Studied click beetles best responded to the environment at the middle selected distance of a 20-meter radius surrounding the sampling site. This indicates the scales at which beetles with similar requirements are searching for suitable habitats. Even though the adults of most Athous species are known to be good dispersers compared to other beetles (Laibner, 2000; Johnson, 2002), the studies on beetle dispersal abilities have indicated that most beetle flight events are over shorter distances than previously predicted (Drag et al., 2011), even in pest species (Mercader et al., 2009)–i.e., on average, to one hundred meters. Nevertheless, populations of several insect taxa are known to release macropterous or highly dispersive individuals during times of high population densities (Kocarek et al., 2013). Thus, this surprisingly (and most probably) illustrates a relatively sedentary response to the environment in Athous beetles regarding the response to the patch of 20 m radius.
The study species were relatively clearly discriminated with respect to their relationships with the dominant tree species. Two necrophagous species (Athous haemorrhoidalis and A. vittatus) preferred oak stands and avoided spruce plantations, while two predators (A. subfuscus and A. zebei) showed the opposite response. The presence of two predaceous species in Norway spruce plantations is thus important and beneficial from the management point of view because of the higher vulnerability to environmental disturbances and potentially higher pest densities in soil of plantation forests of non-indigenous trees. The results also indicate that Norway spruce, as an autochthonous tree for the mountainous areas of the Central Europe, is also able to promote its habitat associates in areas of lower altitudes, which has been recently indicated (Roder et al., 2010).
The results showed that most of the studied species are able to reach high levels of abundance in mature stands within the plantation forests. Only A. vittatus was rather rare and was most abundant in relatively artificially undisturbed and mostly over-matured oak-dominated stands (based on our observation). This species preferred stands where oak accounted for between 60–80% of the tree species composition and with higher coverage of the herb layer in the understory. Athous vittatus is also known to be associated with sun-exposed woodlands (Laibner, 2000), although the results showed a relatively surprising association with closed canopy stands.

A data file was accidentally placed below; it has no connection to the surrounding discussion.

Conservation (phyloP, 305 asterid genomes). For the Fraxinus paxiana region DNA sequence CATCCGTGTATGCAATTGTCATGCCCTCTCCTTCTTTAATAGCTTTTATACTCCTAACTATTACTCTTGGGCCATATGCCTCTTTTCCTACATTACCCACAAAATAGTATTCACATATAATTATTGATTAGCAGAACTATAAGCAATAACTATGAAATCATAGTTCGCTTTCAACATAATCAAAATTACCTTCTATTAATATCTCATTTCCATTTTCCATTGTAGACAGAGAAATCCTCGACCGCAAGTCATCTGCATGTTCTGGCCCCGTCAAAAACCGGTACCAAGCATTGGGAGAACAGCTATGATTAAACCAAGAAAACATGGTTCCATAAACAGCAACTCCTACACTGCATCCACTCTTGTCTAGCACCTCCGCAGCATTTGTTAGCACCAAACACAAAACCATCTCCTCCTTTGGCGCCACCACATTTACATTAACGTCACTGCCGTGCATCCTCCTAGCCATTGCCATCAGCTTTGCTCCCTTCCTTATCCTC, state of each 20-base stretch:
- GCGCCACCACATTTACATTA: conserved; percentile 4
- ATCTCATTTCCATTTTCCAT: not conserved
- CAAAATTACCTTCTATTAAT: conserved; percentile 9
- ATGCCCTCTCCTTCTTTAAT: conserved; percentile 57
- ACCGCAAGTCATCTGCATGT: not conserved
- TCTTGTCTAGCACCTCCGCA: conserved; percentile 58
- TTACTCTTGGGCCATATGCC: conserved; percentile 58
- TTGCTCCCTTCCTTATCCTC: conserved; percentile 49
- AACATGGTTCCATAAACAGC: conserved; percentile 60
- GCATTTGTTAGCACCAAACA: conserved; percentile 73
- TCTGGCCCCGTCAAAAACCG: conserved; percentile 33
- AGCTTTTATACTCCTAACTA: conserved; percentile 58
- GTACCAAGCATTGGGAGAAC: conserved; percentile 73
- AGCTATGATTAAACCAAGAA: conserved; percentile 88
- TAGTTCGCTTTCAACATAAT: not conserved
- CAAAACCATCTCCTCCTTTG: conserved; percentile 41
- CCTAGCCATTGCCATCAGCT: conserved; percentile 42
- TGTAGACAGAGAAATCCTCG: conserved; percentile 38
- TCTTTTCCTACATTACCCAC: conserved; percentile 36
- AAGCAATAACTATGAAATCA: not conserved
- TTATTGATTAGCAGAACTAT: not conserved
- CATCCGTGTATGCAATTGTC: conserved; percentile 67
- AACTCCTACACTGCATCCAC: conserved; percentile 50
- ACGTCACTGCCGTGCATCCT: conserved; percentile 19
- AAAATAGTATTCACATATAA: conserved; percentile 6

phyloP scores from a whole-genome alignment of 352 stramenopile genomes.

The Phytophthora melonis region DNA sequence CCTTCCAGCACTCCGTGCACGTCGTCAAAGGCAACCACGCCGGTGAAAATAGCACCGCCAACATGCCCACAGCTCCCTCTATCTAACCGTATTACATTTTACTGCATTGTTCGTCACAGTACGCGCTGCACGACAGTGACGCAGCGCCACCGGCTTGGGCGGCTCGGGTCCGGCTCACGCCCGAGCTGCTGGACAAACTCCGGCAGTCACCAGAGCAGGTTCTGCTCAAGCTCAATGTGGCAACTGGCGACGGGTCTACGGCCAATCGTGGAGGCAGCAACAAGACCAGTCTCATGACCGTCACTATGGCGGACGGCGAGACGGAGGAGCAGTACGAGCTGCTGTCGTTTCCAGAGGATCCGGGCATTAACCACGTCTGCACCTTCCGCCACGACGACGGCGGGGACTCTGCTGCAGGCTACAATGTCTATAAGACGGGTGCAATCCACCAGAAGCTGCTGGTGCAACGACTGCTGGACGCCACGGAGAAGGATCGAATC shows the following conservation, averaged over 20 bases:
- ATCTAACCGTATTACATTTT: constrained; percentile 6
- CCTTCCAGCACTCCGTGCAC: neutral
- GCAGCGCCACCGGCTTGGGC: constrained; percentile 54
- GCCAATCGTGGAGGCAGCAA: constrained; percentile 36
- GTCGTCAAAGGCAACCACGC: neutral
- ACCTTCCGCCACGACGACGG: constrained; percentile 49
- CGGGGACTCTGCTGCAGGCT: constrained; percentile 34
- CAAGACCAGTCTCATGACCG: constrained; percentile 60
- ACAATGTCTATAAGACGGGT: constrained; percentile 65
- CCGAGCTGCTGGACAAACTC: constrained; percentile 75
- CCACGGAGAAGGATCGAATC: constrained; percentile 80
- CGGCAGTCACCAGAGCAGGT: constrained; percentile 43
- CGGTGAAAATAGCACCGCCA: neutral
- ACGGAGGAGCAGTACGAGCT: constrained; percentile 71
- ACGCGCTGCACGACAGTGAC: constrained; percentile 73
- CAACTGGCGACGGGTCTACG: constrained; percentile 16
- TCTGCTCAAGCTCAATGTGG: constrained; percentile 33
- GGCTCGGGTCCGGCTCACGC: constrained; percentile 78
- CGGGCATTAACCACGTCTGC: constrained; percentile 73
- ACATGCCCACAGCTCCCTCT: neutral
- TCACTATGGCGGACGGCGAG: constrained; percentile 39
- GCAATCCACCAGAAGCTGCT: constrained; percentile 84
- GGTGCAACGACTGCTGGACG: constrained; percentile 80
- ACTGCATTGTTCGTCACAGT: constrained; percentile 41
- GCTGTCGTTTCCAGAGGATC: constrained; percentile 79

A relatively high abundance of A. zebei may be considered surprising because this species is indicated as being to be associated with mountainous and partly sub-mountainous woodland areas of central Europe (Laibner, 2000). Its non-response to canopy openness is also surprising because A. zebei is known for its preference for shaded coniferous woodlands. On the other hand, it showed a negative relationship with plant cover at the understory, which could be the result of more opened canopy cover.
Athous subfuscus seemed to prefer sun-exposed sites in spruce dominated stands with mosses and shrubs at the understory level. Its high level of abundance and preference for spruce dominated stands correspond with recent data (Laibner, 2000; Kula, 2010).
Athous haemorrhoidalis was not associated with any patch parameter other than the main tree species in species composition. This may be considered surprising, however, since it can also be frequently found in agricultural landscapes (Laibner, 2000).
To the best of our knowledge, this is the first statistical evidence of the soil click beetle requirements within plantation forests, which provides some new or contrasting results with respect to the published evidence of distribution of these soil-dwelling taxa.
Some species from the genus Athous may reach relatively high levels of abundance in mature commercial stands and also those with a high proportion of non-indigenous Norway spruce plantations. Even though they are good dispersers, their response to the environment was over a relatively short patch radius and rapidly decreased with increasing study patch area.
Most of the studied species are rather beneficial organisms. Some of their larvae are predaceous on pests, which may contribute to the higher stability of Norway spruce plantations. Necrophagous larvae may contribute to the process of bioturbation, which is beneficial for nutrition availability or seed regeneration of the mature stands studied (e.g. Scheu, 1987). Thus, their levels of high abundance, and probable higher resistance to anthropogenic forest alterations, seem to be beneficial for commercially harvested woodland landscapes.